Applying Moore’s Law to Quantum Qubits

In 1965, Gordon Moore predicted that the number of transistors on a silicon chip would double every year. This was based upon empirical evidence that he witnessed in the early years of the semiconductor industry. In 1975, he modified his prediction to indicate a doubling every two years. That held for the next forty years until Brian Krzanich announced last year that Intel was slowing down the rate to a new process generation every 2.5 years.

So the question comes up whether Moore’s Law can also be applied to quantum qubits. And early evidence suggests that indeed it may. If we take this as an assumption we can make rough forecasts for qubit capacities in the coming years and show when a quantum computer can be used to solve certain meaningful problems. The resulting graph is shown below:

The upward sloping lines represent the projections for qubit density forecasts for various technologies. The adiabatic line would be a prediction for quantum annealing machines like the D-Wave computers. These have followed the Moore’s Law prediction pretty closely so far with the D-Wave 1 at 128 qubits in 2011, the D-Wave 2 at 512 qubits in 2013, the D-Wave 2X at 1097 qubits in 2015, and a 2048 qubit machine in 2017. Since this is not a universal quantum computer and has no error correction, the qubits are easier to build and the densities can be much higher.

The upward sloping lines labelled Physical or Logical represent various types of gate-level quantum computers. The Physical curve predicts the number of physical qubits that will be available.  There is less historical data on these, but there are indications that these will progress rapidly too. As examples, IBM has a 5 qubit machine that is available in the cloud through the IBM Quantum Experience and Google has demonstrated a 9 qubit machine. Both of these companies, and others have indicated that these densities will increase rapidly so the Physical curve maintains the improvement rate of a doubling every year for the next 10 years and a doubling every two years thereafter.

However, as important as the number of qubits are the quality of the qubits and the amount of error correction that will be required. The expectation is that gate level quantum computers will need substantial amount of error correction so that logical qubits will consist of a number of physical qubits. The estimates for the ration of physical to logical qubits can vary widely depending upon the technology used and the fidelity of the individual qubits. I have seen estimates ranging from about 10:1 for topological qubits to 1000:1 or more for other types. So the three curves plotting the number of logical qubits would represent a range of quantum computers with error correction.

The final set of lines are the double horizontal lines that show how many logical qubits would be needed to implement various algorithms. By viewing where these lines cross a specific quantum computer technology curve, one can see a rough estimate of when the algorithm may be solvable. I have shown four different types of algorithms on the graph. These are:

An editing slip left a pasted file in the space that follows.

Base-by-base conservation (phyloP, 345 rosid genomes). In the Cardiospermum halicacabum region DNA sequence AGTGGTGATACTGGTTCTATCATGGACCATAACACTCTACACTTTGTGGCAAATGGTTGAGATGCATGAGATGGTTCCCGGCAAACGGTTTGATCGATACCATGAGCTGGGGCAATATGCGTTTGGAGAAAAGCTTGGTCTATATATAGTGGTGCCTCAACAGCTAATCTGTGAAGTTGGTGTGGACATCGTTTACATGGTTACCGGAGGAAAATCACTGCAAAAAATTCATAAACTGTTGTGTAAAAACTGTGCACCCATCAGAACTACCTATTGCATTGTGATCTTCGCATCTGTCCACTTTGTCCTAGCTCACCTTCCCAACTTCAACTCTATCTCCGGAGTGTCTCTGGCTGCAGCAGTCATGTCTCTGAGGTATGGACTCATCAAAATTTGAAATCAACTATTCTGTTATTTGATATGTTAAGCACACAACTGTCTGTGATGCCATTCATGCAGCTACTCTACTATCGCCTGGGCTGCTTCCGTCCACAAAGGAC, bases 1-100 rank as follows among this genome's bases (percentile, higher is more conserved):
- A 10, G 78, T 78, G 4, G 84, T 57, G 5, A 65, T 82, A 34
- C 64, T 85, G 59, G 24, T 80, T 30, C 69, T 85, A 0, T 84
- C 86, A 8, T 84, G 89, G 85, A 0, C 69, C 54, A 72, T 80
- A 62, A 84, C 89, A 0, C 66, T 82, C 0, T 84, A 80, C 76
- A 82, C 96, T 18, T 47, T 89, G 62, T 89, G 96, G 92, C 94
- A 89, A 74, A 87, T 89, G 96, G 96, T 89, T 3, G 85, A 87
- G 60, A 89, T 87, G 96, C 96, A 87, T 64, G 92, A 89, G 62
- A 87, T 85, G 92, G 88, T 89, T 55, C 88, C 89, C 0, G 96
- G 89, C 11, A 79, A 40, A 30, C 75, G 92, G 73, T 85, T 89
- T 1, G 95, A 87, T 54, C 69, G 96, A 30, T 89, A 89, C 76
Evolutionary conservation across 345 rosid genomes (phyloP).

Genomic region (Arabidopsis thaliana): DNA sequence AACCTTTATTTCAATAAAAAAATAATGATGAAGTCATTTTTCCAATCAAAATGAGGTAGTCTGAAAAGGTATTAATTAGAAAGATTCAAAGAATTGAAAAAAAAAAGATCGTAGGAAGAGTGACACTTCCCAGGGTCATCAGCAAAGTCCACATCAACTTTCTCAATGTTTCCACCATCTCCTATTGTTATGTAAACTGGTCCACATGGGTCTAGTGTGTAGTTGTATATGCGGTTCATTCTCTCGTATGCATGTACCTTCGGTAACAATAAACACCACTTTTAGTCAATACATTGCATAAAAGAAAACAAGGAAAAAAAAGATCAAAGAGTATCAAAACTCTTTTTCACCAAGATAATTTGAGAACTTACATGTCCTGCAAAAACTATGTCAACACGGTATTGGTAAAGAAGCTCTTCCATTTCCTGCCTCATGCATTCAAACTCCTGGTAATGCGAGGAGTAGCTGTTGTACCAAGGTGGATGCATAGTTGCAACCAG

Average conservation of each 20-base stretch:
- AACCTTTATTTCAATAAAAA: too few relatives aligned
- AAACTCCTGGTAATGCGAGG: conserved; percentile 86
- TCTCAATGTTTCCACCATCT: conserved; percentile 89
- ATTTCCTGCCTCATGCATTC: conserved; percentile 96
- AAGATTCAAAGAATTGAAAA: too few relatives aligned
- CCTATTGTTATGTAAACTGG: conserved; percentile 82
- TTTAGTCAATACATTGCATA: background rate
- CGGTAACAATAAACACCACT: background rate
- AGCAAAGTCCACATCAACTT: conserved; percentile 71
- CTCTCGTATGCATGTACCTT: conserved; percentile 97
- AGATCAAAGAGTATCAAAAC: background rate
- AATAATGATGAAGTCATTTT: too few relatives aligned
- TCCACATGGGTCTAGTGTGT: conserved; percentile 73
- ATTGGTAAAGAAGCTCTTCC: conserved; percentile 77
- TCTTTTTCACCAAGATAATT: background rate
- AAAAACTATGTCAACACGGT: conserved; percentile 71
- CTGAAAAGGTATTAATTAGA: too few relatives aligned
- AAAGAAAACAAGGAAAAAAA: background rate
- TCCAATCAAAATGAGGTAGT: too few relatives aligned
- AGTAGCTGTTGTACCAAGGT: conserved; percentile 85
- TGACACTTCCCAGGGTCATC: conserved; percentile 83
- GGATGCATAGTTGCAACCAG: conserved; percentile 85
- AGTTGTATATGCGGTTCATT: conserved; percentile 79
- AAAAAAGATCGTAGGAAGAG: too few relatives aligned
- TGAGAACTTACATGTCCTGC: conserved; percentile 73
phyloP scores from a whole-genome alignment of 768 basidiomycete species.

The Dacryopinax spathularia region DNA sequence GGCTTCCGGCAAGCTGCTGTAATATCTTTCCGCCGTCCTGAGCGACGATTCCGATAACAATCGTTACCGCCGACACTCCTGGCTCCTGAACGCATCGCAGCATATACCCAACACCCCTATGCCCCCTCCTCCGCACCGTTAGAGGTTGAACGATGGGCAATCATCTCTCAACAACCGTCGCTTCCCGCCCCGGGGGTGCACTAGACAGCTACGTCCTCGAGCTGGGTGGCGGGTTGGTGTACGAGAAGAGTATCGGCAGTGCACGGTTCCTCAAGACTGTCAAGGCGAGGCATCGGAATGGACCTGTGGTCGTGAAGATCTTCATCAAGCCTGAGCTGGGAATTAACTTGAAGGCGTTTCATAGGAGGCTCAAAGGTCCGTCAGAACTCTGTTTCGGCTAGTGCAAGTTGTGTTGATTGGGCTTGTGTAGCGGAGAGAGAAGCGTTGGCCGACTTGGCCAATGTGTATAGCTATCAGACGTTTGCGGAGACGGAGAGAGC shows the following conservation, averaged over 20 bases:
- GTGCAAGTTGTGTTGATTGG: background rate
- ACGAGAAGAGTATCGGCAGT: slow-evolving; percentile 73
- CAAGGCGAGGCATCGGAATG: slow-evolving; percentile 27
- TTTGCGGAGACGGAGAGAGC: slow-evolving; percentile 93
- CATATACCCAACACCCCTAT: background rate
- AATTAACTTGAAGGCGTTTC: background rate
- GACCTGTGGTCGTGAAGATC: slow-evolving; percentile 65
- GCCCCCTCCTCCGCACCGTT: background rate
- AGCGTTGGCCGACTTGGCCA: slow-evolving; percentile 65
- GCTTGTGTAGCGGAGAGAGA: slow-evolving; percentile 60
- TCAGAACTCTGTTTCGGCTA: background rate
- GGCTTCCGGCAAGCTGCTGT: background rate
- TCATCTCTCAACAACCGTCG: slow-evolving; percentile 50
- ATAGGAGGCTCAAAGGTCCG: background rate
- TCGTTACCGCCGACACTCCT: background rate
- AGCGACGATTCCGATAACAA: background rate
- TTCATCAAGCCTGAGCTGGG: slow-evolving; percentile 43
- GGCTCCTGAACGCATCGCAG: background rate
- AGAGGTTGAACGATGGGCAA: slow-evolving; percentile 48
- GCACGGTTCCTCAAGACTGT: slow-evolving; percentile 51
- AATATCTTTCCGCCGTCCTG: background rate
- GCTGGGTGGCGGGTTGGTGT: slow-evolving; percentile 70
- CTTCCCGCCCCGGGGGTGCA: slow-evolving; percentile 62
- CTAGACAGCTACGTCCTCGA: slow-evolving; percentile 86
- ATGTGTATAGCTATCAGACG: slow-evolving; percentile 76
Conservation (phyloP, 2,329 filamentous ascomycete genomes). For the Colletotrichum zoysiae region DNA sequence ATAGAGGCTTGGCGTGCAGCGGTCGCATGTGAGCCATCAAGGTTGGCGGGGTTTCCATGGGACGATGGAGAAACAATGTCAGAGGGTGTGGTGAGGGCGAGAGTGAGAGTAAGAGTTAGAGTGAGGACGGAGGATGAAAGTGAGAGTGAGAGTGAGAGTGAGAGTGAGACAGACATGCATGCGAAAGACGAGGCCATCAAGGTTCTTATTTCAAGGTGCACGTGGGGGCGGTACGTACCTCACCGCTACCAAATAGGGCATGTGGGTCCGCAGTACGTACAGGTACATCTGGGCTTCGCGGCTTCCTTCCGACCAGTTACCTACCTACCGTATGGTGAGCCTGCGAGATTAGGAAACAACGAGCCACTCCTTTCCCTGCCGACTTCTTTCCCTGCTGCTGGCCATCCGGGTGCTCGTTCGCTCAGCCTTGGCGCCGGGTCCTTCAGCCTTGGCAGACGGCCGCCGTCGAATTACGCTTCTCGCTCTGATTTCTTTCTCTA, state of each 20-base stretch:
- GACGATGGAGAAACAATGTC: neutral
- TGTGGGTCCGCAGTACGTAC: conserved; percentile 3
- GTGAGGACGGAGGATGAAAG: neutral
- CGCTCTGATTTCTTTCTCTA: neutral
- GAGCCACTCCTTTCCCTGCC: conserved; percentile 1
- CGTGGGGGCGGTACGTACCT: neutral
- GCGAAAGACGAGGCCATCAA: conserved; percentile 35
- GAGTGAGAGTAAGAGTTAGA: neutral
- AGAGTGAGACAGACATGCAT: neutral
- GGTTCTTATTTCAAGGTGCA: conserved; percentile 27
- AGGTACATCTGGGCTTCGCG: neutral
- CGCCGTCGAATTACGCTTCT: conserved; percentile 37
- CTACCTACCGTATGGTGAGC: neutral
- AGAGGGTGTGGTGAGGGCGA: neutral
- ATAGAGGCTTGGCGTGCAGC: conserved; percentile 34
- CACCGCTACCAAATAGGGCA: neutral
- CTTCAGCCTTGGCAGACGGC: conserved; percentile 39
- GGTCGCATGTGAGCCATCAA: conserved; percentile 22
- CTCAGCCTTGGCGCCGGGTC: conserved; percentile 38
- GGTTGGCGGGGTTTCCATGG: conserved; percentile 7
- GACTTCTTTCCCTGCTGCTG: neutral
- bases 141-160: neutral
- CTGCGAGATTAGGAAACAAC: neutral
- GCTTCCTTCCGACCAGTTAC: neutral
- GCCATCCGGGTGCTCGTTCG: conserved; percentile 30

1.      The number of logical qubits needed to surpass the capabilities of a classical computer.  This is assumed to be about 50 qubits because it would require the classical computer to compute 250 states which is an overwhelming number.

2.      The number of logical qubits needed to perform a simulation on quantum chemistry.  Estimates are that this would require at least 100 qubits.

3.      The number of logical qubits needed to implement a machine learning algorithm on a quantum computer. For this graph I am estimating it would take about 1000 qubits, although this could vary widely.

4.      Finally, the number of logical qubits needed to factor a 2048 bit number in order to break RSA encryption with a 2048 bit key. This is estimated to take at least 4000 qubits, but could be more depending upon the algorithm used.

By using these assumptions and studying the graph one can come up with some interesting conclusions. First, implementations that require heavy error correction will add considerably to the requirements and time before an algorithm can run successfully. For example, we estimate that a quantum computer with 4000 physical qubits will be built by 2023. If those qubits were perfect and required no error correction (i.e. a 1:1 logical to physical ratio) then the 2048 bit number could be factored as early as 2023. However, if heavy error correction is required with a 1000:1 logical to physical ratio, then this factoring could not be accomplished until about 2041 or about 18 years later.

So in order to make quantum computing as useful as possible as early as possible, there are three things that the industry needs to work on:

1.      Increasing the number of physical qubits.

2.      Increasing the quality of the qubits so that good results can be obtained with smaller error correction codes that have less overhead.

3.      Finding robust algorithms that may still be able to provide useful answers even when errors occur.  These algorithms could then run on machines with fewer physical qubits.

We would welcome any comments you may have on this analysis. Although some of you may have different opinions on a few of the assumptions we’ve made for qubit growth or algorithm requirements, we think the methodology is good and can easily recalculate the analysis by plugging in the different assumptions. Please send any feedback to




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